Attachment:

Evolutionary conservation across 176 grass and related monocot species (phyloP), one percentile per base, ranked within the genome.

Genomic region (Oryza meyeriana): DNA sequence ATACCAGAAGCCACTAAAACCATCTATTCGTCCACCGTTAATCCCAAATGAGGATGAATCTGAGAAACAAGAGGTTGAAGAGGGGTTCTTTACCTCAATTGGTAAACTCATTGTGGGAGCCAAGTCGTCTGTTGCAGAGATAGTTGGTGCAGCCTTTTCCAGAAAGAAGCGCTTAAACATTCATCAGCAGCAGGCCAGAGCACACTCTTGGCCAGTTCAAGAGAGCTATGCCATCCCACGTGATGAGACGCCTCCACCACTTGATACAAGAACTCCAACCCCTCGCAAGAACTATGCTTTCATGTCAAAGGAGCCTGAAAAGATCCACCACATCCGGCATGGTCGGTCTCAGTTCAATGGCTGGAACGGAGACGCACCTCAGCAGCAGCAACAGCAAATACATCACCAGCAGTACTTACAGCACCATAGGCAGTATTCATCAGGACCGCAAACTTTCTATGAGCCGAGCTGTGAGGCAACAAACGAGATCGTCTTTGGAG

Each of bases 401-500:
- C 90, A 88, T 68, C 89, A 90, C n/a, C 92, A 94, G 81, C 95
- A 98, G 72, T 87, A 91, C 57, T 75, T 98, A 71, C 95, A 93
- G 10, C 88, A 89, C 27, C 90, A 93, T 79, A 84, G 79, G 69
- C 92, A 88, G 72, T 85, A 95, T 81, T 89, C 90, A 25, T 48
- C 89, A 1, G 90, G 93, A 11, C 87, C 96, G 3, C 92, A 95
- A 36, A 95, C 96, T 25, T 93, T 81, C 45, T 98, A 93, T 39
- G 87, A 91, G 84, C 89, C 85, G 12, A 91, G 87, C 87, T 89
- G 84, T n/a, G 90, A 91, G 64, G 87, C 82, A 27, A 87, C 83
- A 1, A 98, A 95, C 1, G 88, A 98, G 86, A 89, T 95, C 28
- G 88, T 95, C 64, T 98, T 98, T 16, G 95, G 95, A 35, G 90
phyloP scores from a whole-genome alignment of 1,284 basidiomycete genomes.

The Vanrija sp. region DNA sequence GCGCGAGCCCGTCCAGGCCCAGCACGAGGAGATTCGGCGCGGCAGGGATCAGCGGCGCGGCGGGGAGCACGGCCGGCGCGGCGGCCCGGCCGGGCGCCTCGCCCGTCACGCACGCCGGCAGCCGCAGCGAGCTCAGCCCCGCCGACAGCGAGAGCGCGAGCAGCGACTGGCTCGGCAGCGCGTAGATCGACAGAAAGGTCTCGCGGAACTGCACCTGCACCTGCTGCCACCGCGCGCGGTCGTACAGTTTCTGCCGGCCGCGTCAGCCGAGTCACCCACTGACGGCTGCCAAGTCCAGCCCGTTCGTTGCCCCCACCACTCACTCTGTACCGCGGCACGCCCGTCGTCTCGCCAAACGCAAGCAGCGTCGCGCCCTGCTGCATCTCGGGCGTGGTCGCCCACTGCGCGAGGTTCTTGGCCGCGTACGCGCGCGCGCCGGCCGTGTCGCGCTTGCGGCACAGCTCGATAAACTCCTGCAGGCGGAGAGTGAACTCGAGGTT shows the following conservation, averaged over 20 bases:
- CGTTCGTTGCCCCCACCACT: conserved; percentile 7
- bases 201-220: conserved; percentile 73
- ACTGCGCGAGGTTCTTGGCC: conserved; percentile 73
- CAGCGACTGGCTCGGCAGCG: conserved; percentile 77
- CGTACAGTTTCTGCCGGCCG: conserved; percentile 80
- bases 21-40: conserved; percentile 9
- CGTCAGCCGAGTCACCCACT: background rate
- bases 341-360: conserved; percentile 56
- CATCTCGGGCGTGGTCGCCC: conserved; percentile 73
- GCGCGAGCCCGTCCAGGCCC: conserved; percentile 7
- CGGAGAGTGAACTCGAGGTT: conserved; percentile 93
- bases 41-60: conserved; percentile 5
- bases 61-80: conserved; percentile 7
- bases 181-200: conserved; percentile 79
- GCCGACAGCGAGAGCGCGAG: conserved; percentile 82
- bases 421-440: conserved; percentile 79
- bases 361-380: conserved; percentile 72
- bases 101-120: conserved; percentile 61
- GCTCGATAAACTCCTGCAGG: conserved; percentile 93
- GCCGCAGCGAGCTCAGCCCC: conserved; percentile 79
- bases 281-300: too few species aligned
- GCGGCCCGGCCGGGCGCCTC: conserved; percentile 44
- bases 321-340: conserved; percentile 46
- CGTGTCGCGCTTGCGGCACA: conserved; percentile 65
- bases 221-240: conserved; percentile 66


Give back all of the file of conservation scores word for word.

Evolutionary conservation across 176 grass and related monocot species (phyloP), one percentile per base, ranked within the genome.

Genomic region (Oryza meyeriana): DNA sequence ATACCAGAAGCCACTAAAACCATCTATTCGTCCACCGTTAATCCCAAATGAGGATGAATCTGAGAAACAAGAGGTTGAAGAGGGGTTCTTTACCTCAATTGGTAAACTCATTGTGGGAGCCAAGTCGTCTGTTGCAGAGATAGTTGGTGCAGCCTTTTCCAGAAAGAAGCGCTTAAACATTCATCAGCAGCAGGCCAGAGCACACTCTTGGCCAGTTCAAGAGAGCTATGCCATCCCACGTGATGAGACGCCTCCACCACTTGATACAAGAACTCCAACCCCTCGCAAGAACTATGCTTTCATGTCAAAGGAGCCTGAAAAGATCCACCACATCCGGCATGGTCGGTCTCAGTTCAATGGCTGGAACGGAGACGCACCTCAGCAGCAGCAACAGCAAATACATCACCAGCAGTACTTACAGCACCATAGGCAGTATTCATCAGGACCGCAAACTTTCTATGAGCCGAGCTGTGAGGCAACAAACGAGATCGTCTTTGGAG

Each of bases 401-500:
- C 90, A 88, T 68, C 89, A 90, C n/a, C 92, A 94, G 81, C 95
- A 98, G 72, T 87, A 91, C 57, T 75, T 98, A 71, C 95, A 93
- G 10, C 88, A 89, C 27, C 90, A 93, T 79, A 84, G 79, G 69
- C 92, A 88, G 72, T 85, A 95, T 81, T 89, C 90, A 25, T 48
- C 89, A 1, G 90, G 93, A 11, C 87, C 96, G 3, C 92, A 95
- A 36, A 95, C 96, T 25, T 93, T 81, C 45, T 98, A 93, T 39
- G 87, A 91, G 84, C 89, C 85, G 12, A 91, G 87, C 87, T 89
- G 84, T n/a, G 90, A 91, G 64, G 87, C 82, A 27, A 87, C 83
- A 1, A 98, A 95, C 1, G 88, A 98, G 86, A 89, T 95, C 28
- G 88, T 95, C 64, T 98, T 98, T 16, G 95, G 95, A 35, G 90
phyloP scores from a whole-genome alignment of 1,284 basidiomycete genomes.

The Vanrija sp. region DNA sequence GCGCGAGCCCGTCCAGGCCCAGCACGAGGAGATTCGGCGCGGCAGGGATCAGCGGCGCGGCGGGGAGCACGGCCGGCGCGGCGGCCCGGCCGGGCGCCTCGCCCGTCACGCACGCCGGCAGCCGCAGCGAGCTCAGCCCCGCCGACAGCGAGAGCGCGAGCAGCGACTGGCTCGGCAGCGCGTAGATCGACAGAAAGGTCTCGCGGAACTGCACCTGCACCTGCTGCCACCGCGCGCGGTCGTACAGTTTCTGCCGGCCGCGTCAGCCGAGTCACCCACTGACGGCTGCCAAGTCCAGCCCGTTCGTTGCCCCCACCACTCACTCTGTACCGCGGCACGCCCGTCGTCTCGCCAAACGCAAGCAGCGTCGCGCCCTGCTGCATCTCGGGCGTGGTCGCCCACTGCGCGAGGTTCTTGGCCGCGTACGCGCGCGCGCCGGCCGTGTCGCGCTTGCGGCACAGCTCGATAAACTCCTGCAGGCGGAGAGTGAACTCGAGGTT shows the following conservation, averaged over 20 bases:
- CGTTCGTTGCCCCCACCACT: conserved; percentile 7
- bases 201-220: conserved; percentile 73
- ACTGCGCGAGGTTCTTGGCC: conserved; percentile 73
- CAGCGACTGGCTCGGCAGCG: conserved; percentile 77
- CGTACAGTTTCTGCCGGCCG: conserved; percentile 80
- bases 21-40: conserved; percentile 9
- CGTCAGCCGAGTCACCCACT: background rate
- bases 341-360: conserved; percentile 56
- CATCTCGGGCGTGGTCGCCC: conserved; percentile 73
- GCGCGAGCCCGTCCAGGCCC: conserved; percentile 7
- CGGAGAGTGAACTCGAGGTT: conserved; percentile 93
- bases 41-60: conserved; percentile 5
- bases 61-80: conserved; percentile 7
- bases 181-200: conserved; percentile 79
- GCCGACAGCGAGAGCGCGAG: conserved; percentile 82
- bases 421-440: conserved; percentile 79
- bases 361-380: conserved; percentile 72
- bases 101-120: conserved; percentile 61
- GCTCGATAAACTCCTGCAGG: conserved; percentile 93
- GCCGCAGCGAGCTCAGCCCC: conserved; percentile 79
- bases 281-300: too few species aligned
- GCGGCCCGGCCGGGCGCCTC: conserved; percentile 44
- bases 321-340: conserved; percentile 46
- CGTGTCGCGCTTGCGGCACA: conserved; percentile 65
- bases 221-240: conserved; percentile 66